Behavioral health challenges are unique among medical issues in several ways. One of the most notable may be how people often feel defined almost entirely by their disorder. There is frequently a degree of shame and guilt associated with mental health issues rarely seen with other physical ailments.
Whether the issue is addiction or an eating disorder, clients are often conditioned to believe that their problem is somehow a result of a lack of willpower or discipline. They look around and see others who do not behave as they do. They see people who seem to maintain a healthy relationship with food effortlessly. Celebrities how somehow maintain a “perfect” weight.
People who appear to be able to indulge in any food they like without consequence. But that is not the reality. The shame and guilt of the anorexic, bulimic or binge eater are no more justified than they would be with any other health condition. For example, someone with Type 1 diabetes does not blame themselves for their body’s inability to produce insulin.
Part of the healing process involves putting your illness in perspective. Simply put, you are not your eating disorder. For whatever reason, your relationship with food has come to dominate your life in the present moment. That does not have to be a permanent condition, and it does not make you who you are.
It may help to begin by taking a broader view of yourself and your life. What interests do you have outside of your relationship to food? What are you passionate about? What fascinated you most as a child? Who do you admire?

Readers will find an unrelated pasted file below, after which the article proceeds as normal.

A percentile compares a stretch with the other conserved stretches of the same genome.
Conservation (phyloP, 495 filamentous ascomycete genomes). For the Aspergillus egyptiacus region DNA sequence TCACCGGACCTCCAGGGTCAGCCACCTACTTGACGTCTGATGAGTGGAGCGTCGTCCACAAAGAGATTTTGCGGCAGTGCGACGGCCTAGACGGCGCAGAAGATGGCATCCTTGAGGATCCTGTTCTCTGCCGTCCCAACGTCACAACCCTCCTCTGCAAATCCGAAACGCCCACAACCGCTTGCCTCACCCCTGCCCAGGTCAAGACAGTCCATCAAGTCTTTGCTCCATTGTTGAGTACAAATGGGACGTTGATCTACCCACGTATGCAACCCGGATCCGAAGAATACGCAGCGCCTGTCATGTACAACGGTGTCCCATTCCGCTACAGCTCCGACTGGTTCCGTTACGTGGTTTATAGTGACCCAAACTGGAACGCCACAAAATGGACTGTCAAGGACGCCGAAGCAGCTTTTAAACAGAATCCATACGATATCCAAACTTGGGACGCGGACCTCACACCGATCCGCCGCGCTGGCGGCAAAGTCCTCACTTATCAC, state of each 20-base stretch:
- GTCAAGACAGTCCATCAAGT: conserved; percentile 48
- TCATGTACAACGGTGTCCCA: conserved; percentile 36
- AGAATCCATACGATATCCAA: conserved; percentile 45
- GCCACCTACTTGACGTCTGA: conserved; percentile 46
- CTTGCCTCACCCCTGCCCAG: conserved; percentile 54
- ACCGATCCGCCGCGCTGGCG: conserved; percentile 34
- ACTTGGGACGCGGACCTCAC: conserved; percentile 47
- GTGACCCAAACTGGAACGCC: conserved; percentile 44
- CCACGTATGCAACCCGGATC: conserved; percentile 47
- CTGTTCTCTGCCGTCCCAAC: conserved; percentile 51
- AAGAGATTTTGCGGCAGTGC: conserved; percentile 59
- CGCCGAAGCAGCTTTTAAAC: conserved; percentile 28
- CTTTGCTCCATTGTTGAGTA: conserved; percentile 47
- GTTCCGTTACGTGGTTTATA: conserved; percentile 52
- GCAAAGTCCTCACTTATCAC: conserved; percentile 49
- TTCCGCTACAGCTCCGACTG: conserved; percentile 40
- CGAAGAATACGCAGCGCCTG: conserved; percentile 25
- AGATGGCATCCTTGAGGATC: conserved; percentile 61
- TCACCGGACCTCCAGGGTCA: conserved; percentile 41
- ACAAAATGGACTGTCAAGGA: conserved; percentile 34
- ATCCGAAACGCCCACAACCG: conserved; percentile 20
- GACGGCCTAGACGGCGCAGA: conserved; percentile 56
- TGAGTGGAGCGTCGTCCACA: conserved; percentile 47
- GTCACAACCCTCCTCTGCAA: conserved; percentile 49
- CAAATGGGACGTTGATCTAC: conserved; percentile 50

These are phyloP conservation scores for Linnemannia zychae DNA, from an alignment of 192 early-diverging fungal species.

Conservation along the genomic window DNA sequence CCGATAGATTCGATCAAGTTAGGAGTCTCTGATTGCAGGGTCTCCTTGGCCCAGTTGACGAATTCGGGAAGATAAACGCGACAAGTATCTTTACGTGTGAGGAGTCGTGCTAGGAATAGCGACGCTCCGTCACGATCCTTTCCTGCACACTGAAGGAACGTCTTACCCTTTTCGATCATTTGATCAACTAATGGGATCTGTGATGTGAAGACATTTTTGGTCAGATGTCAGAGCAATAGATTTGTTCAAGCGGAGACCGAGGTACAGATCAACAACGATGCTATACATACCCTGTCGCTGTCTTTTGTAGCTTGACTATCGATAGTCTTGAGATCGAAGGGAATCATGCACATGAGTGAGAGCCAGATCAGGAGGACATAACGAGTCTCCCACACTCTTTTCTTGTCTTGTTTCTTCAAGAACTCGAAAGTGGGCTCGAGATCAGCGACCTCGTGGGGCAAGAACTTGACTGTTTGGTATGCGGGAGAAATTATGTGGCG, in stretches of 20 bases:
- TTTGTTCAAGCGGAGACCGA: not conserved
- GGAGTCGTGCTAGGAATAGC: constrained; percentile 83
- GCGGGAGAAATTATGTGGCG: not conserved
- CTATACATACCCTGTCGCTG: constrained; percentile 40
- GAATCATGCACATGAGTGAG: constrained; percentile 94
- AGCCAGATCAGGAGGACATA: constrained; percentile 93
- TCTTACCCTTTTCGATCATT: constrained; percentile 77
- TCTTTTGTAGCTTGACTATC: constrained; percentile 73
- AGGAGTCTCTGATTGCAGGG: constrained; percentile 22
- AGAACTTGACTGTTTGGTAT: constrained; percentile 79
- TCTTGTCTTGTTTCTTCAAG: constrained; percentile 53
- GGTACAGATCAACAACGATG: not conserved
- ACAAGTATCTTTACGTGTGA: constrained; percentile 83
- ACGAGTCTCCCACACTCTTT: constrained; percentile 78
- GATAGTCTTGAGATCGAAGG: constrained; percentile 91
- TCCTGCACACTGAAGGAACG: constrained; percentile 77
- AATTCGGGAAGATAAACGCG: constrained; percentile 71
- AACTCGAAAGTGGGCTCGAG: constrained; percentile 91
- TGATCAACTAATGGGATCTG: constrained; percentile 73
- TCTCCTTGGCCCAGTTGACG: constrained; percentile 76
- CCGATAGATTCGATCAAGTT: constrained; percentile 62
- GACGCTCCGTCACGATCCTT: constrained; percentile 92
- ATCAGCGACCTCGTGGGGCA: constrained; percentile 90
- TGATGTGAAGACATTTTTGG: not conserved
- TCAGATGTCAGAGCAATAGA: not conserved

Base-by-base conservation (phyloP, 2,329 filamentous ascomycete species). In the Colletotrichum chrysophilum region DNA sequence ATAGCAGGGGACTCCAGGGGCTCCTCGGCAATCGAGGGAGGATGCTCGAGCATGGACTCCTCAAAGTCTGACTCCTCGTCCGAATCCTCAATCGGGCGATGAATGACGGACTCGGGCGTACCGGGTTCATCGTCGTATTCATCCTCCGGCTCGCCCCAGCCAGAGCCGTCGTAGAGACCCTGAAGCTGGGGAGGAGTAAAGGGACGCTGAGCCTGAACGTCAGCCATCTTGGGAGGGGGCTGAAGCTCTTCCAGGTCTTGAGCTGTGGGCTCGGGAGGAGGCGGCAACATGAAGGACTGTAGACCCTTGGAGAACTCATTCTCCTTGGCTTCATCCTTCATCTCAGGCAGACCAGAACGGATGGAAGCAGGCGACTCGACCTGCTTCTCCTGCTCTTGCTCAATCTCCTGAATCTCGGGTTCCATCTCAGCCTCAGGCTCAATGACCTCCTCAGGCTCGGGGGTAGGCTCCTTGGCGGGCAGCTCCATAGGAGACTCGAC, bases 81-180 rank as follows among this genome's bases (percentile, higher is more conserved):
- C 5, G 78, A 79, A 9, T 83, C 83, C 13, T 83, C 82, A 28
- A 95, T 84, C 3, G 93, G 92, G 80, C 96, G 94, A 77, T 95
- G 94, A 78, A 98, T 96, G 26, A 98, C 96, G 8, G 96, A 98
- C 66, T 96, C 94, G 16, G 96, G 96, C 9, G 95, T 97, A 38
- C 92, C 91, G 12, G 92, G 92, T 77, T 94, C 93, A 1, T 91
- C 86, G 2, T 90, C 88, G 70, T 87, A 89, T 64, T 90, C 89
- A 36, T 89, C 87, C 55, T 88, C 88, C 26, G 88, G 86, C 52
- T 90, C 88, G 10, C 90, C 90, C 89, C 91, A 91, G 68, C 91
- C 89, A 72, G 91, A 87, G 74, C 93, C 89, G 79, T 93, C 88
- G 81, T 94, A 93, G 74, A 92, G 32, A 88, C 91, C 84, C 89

Humans are full of complexity and nuance. You deserve to get to know yourself better. Make it a priority to become a student of yourself. Particularly all of those interests and dreams that may have become obscured by the eating disorder and the consequences it has brought.
We all must eat to live; abstinence isn’t an option. The only way forward is to change your relationship with food. Having an eating disorder is not your fault, but you must work through some layers to fully understand and manage it. Eating disorders do not appear and arise from nowhere. A crucial task in eating disorder recovery is to work toward comprehension of the underlying causes
Your condition manifests itself in your relationship with food, but food is not the cause. Most eating disorders coincide with another mental health diagnosis. The most common co-occurring condition paired with eating disorders is anxiety. For instance, anxiety is common in bulimia nervosa, with research showing more than 80% of those with the disorder also exhibiting an anxiety disorder
Receiving an accurate diagnosis of an eating disorder and any underlying issues is the key that opens the door to recovery. Effective, evidence-based eating disorder treatment exists. Millions of people have recovered and live healthy, productive lives in the wake of their eating disorder diagnosis.
The Ranch Tennessee can help you discover who you truly are outside of disordered eating. Let us support you as you work to find healing. No matter where you are in your journey toward healing, our recovery specialists can help you better understand your options. Call us today at 844.876.7680